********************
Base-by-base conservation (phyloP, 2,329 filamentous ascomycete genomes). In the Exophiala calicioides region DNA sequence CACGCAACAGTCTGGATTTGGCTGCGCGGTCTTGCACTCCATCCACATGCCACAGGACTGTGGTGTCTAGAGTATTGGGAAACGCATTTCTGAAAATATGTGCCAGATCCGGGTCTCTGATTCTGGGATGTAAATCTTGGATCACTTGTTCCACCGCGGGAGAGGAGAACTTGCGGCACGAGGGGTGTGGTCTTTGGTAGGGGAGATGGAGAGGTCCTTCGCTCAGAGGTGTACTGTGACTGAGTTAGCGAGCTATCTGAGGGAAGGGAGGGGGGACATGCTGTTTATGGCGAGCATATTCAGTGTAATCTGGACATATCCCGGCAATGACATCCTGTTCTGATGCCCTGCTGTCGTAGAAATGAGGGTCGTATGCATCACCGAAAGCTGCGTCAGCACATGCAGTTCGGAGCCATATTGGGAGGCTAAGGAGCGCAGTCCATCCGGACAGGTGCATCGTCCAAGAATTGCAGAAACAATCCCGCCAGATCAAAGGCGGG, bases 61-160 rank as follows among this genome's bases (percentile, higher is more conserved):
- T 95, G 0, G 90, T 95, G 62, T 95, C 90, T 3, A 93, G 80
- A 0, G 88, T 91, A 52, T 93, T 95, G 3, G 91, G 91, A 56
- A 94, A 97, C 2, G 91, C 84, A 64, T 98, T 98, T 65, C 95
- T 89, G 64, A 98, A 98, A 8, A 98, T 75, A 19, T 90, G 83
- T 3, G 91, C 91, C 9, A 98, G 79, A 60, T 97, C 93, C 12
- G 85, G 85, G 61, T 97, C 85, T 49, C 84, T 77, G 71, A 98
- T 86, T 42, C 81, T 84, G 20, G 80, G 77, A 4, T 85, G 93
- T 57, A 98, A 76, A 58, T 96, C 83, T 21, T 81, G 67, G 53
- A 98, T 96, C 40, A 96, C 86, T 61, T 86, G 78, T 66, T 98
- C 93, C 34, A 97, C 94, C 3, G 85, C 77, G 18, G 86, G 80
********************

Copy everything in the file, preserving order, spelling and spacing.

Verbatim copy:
Base-by-base conservation (phyloP, 2,329 filamentous ascomycete genomes). In the Exophiala calicioides region DNA sequence CACGCAACAGTCTGGATTTGGCTGCGCGGTCTTGCACTCCATCCACATGCCACAGGACTGTGGTGTCTAGAGTATTGGGAAACGCATTTCTGAAAATATGTGCCAGATCCGGGTCTCTGATTCTGGGATGTAAATCTTGGATCACTTGTTCCACCGCGGGAGAGGAGAACTTGCGGCACGAGGGGTGTGGTCTTTGGTAGGGGAGATGGAGAGGTCCTTCGCTCAGAGGTGTACTGTGACTGAGTTAGCGAGCTATCTGAGGGAAGGGAGGGGGGACATGCTGTTTATGGCGAGCATATTCAGTGTAATCTGGACATATCCCGGCAATGACATCCTGTTCTGATGCCCTGCTGTCGTAGAAATGAGGGTCGTATGCATCACCGAAAGCTGCGTCAGCACATGCAGTTCGGAGCCATATTGGGAGGCTAAGGAGCGCAGTCCATCCGGACAGGTGCATCGTCCAAGAATTGCAGAAACAATCCCGCCAGATCAAAGGCGGG, bases 61-160 rank as follows among this genome's bases (percentile, higher is more conserved):
- T 95, G 0, G 90, T 95, G 62, T 95, C 90, T 3, A 93, G 80
- A 0, G 88, T 91, A 52, T 93, T 95, G 3, G 91, G 91, A 56
- A 94, A 97, C 2, G 91, C 84, A 64, T 98, T 98, T 65, C 95
- T 89, G 64, A 98, A 98, A 8, A 98, T 75, A 19, T 90, G 83
- T 3, G 91, C 91, C 9, A 98, G 79, A 60, T 97, C 93, C 12
- G 85, G 85, G 61, T 97, C 85, T 49, C 84, T 77, G 71, A 98
- T 86, T 42, C 81, T 84, G 20, G 80, G 77, A 4, T 85, G 93
- T 57, A 98, A 76, A 58, T 96, C 83, T 21, T 81, G 67, G 53
- A 98, T 96, C 40, A 96, C 86, T 61, T 86, G 78, T 66, T 98
- C 93, C 34, A 97, C 94, C 3, G 85, C 77, G 18, G 86, G 80